As I noted last week, animals are monophyodonts, diphyodonts, or polyphyodonts. Rodents and some cetaceans, for example, are monophyodonts—their teeth grow continuously and are never replaced. Humans, and most other mammals, are diphyodonts—they normally have two sets of teeth (dentitions), although the numbers of teeth in each dentition are different, so that the 20 deciduous or milk teeth and their replacements can be thought of as diphyodontal (Figure 1) and the other 12 as monophyodontal. Kangaroos, elephants, and manatees, unique among mammals, and some non-mammalians species, typically fishes and reptiles, are polyphyodonts, animals whose teeth are repeatedly replaced during their lives.
The prefixes in these words are all Greek. “Mono” is from μόνος, alone, solitary, or unique; “di” is from δισσός, twofold or double; and “poly” is from πολύς, one of whose many meanings is “many”, or in this case “more than two”. This is reminiscent of counting systems that go “one, two, many”, like those of the Australian Walpiri, or the Gumulgal from the Torres Strait, or the Pirahã of the Amazon, or like the rabbits in Richard Adams’s novel Watership Down, who can only count up to four, above which everything else is “hrair”, a lot.
The suffix -odont comes from the Greek word ὀδούς, a tooth, its root (the pun is inescapable) being ὀδόντ-, as in the dental terms odontology, orthodontics, and periodontal. The odontoid process is the tooth-like peg at the top of the axis, the second cervical vertebra, which articulates with the arch of the first vertebra, the atlas, above it, helping it to hold up the skull, like the mythical Greek giant Atlas, holding up the heavens (Figure 2).
The infix, or filling in these dental words, -phy-, denotes being. The IndoEuropean root BHEU meant to be, to grow, or to exist, and, if to exist in a place, to dwell. Through Germanic forms this gave us “be”. A husband was one who dwelt in a house (hus) and a bauhaus, a bothy, and a booth are all forms of dwelling places, things you build, with neighbours who live nearby. A Boer lives on the land and farms it, keeping his cattle in a byre.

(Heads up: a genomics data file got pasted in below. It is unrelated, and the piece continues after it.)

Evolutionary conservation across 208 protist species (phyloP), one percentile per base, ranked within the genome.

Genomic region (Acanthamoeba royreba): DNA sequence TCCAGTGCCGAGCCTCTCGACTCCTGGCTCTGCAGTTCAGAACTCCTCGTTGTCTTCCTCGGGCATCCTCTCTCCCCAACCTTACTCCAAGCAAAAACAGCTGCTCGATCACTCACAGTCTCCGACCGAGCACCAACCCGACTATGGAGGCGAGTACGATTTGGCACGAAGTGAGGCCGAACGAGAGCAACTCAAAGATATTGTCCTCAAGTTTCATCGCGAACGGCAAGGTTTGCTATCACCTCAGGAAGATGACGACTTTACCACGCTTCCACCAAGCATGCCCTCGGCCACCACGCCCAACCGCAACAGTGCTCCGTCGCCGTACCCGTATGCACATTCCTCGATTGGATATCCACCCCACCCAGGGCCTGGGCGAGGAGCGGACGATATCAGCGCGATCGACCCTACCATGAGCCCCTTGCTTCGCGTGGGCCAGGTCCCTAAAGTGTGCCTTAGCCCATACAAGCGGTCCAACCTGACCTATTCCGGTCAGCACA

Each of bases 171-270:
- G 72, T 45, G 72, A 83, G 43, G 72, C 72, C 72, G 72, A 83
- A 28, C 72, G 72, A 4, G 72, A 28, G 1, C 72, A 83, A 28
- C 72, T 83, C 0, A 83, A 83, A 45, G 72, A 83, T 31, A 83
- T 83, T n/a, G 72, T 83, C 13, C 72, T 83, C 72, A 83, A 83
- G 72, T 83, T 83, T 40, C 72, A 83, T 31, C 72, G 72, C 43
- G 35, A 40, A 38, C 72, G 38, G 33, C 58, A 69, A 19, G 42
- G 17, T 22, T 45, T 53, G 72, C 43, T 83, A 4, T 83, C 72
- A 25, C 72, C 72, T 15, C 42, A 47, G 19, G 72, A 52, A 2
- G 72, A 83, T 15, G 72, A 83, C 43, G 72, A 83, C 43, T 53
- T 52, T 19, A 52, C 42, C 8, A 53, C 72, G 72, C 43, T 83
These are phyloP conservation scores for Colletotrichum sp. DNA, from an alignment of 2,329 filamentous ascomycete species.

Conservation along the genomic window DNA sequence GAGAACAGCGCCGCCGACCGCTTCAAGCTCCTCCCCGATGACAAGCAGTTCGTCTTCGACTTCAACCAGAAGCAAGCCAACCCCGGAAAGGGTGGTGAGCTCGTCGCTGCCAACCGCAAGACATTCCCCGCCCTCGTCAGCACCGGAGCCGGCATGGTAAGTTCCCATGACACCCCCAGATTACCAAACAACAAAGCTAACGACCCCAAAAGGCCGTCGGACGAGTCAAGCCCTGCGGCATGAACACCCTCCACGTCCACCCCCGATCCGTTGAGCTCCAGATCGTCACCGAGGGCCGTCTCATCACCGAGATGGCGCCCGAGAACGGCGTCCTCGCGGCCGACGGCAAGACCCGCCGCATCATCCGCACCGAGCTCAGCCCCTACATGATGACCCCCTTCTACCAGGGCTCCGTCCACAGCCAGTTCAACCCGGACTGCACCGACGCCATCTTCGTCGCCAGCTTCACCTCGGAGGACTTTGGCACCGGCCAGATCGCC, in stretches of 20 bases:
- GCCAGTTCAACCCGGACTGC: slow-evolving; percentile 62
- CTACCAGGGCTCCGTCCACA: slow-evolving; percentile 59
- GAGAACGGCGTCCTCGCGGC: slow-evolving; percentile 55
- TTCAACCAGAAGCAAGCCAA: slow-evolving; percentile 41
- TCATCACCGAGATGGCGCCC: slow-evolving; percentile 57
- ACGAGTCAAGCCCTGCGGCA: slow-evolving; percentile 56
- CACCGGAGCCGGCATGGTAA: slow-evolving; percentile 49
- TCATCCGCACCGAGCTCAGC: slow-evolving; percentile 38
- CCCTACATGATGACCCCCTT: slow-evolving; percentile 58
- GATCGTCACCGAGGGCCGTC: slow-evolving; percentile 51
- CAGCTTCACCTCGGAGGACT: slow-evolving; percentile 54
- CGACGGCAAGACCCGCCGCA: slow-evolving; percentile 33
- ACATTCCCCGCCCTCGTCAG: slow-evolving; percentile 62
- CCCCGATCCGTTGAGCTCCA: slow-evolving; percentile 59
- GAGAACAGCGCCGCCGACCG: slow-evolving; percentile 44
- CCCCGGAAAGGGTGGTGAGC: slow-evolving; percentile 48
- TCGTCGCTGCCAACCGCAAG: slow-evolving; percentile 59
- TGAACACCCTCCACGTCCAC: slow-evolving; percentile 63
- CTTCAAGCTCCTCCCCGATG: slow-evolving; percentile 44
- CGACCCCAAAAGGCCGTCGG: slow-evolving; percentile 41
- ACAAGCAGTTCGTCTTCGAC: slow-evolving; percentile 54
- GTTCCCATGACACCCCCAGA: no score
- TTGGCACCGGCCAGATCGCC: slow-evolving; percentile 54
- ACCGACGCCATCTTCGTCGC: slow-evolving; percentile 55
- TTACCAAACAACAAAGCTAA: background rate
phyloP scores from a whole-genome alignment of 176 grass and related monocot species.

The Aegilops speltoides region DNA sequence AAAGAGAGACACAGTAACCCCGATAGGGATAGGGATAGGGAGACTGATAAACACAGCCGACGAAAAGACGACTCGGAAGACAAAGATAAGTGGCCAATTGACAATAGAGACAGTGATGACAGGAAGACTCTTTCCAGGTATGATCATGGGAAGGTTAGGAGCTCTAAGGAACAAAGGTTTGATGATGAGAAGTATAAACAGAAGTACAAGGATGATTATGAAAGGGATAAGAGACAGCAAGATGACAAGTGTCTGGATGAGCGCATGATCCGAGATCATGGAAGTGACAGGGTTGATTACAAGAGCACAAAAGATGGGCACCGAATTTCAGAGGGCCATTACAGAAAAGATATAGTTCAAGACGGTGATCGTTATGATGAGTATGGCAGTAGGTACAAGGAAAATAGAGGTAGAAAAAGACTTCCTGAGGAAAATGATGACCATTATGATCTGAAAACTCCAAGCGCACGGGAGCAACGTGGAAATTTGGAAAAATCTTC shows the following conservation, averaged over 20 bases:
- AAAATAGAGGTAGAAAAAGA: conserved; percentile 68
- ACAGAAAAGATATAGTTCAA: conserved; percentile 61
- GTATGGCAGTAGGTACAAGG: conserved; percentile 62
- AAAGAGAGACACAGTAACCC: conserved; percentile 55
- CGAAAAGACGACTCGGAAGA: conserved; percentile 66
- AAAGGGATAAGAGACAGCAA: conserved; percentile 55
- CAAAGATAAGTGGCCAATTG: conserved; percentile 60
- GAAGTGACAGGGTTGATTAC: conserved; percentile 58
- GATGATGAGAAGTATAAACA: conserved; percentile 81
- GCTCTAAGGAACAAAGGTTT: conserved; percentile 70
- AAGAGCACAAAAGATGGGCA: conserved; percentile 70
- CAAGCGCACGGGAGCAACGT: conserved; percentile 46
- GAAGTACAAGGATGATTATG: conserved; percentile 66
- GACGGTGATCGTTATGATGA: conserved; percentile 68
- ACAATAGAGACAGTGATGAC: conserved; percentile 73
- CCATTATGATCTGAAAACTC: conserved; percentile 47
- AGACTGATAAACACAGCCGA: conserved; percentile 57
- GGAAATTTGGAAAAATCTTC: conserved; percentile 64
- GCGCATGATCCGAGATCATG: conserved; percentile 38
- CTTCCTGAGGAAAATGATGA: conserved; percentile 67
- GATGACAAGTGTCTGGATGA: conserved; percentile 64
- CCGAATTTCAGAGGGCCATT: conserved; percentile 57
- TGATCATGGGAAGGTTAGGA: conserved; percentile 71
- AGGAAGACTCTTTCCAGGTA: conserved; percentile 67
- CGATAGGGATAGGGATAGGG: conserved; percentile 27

In Latin the BH in BHEU became b or f. In regular Latin verbs the future tense was marked by the suffix -bo (amo, I love, amabo, I shall love). Superbus meant being superior and dubius meant being in two minds (duo = two). The paradigm of the verb to be in Latin had only three forms, as opposed to the usual four: sum (present tense, I am), esse (infinitive, to be), and fui (perfect tense, I have been). “Fiat lux” means “let there be light”, and a fiat was originally a statement that something might be [allowed]. Futurus meant that which will be, the future. The verb futuere expressed the ultimate sensation of being. As Martial put it in his epigram 34, telling Lesbia to keep her door closed, “deprendi veto te, Lesbia, non futui”—“don’t get caught out being fucked”. However, “fuck” and “futuere” are not etymologically linked.
In Greek the BH in BHEU became φ. Greek derivatives include φύειν, to bring forth or beget; φύτεία, growth or a plantation; and φύς or ὀσφύς, the loins. Andronicus of Rhodes edited Aristotle’s manuscripts that dealt with natural science under the title The Physics (τὰ φυσικά). The next set of papers he called The Metaphysics (τὰ μετὰ τὰ φυσικά), simply because they came after (μετὰ) The Physics. Then, because The Metaphysics dealt with what Aristotle called “primary philosophy”, or ontology, metaphysics came to be misunderstood as “the science of that which transcends the physical”. The Greek word φῠσός meant origin, nature, or anything that arose through growth—form, constitution, temperament; apophysis, diaphysis, and epiphysis are parts of growing bones. The derived adjective φῠσικός meant produced or caused by nature, inborn, or native. A physician originally studied natural science, physiology is the study of natural function, physique is one’s natural shape, and physiognomy one’s natural face. From ϕυτόν, a plant, we get epiphyte, saprophyte, zoophyte, and phytotherapy, all related to plants, and neophyte, a metaphorical reference. From ἔμϕῠτος, implanted, we get imp, originally something that is grafted, hence a young shoot, and hence a young child, often mischievous or devilish. From ϕῦλον, a race, tribe, or class, we get phylum, phylogeny, and the symphyses pubis and mandibulae.
So monophy-, diphy-, and polyphy- in our toothsome words come from μονοϕυής, singularity, διϕυής, duality, and πολύϕυής, multiplexity. Being one, two, or many.
Jeffrey Aronson is a clinical pharmacologist, working in the Centre for Evidence Based Medicine in Oxford’s Nuffield Department of Primary Care Health Sciences. He is also president emeritus of the British Pharmacological Society.
Competing interests: None declared.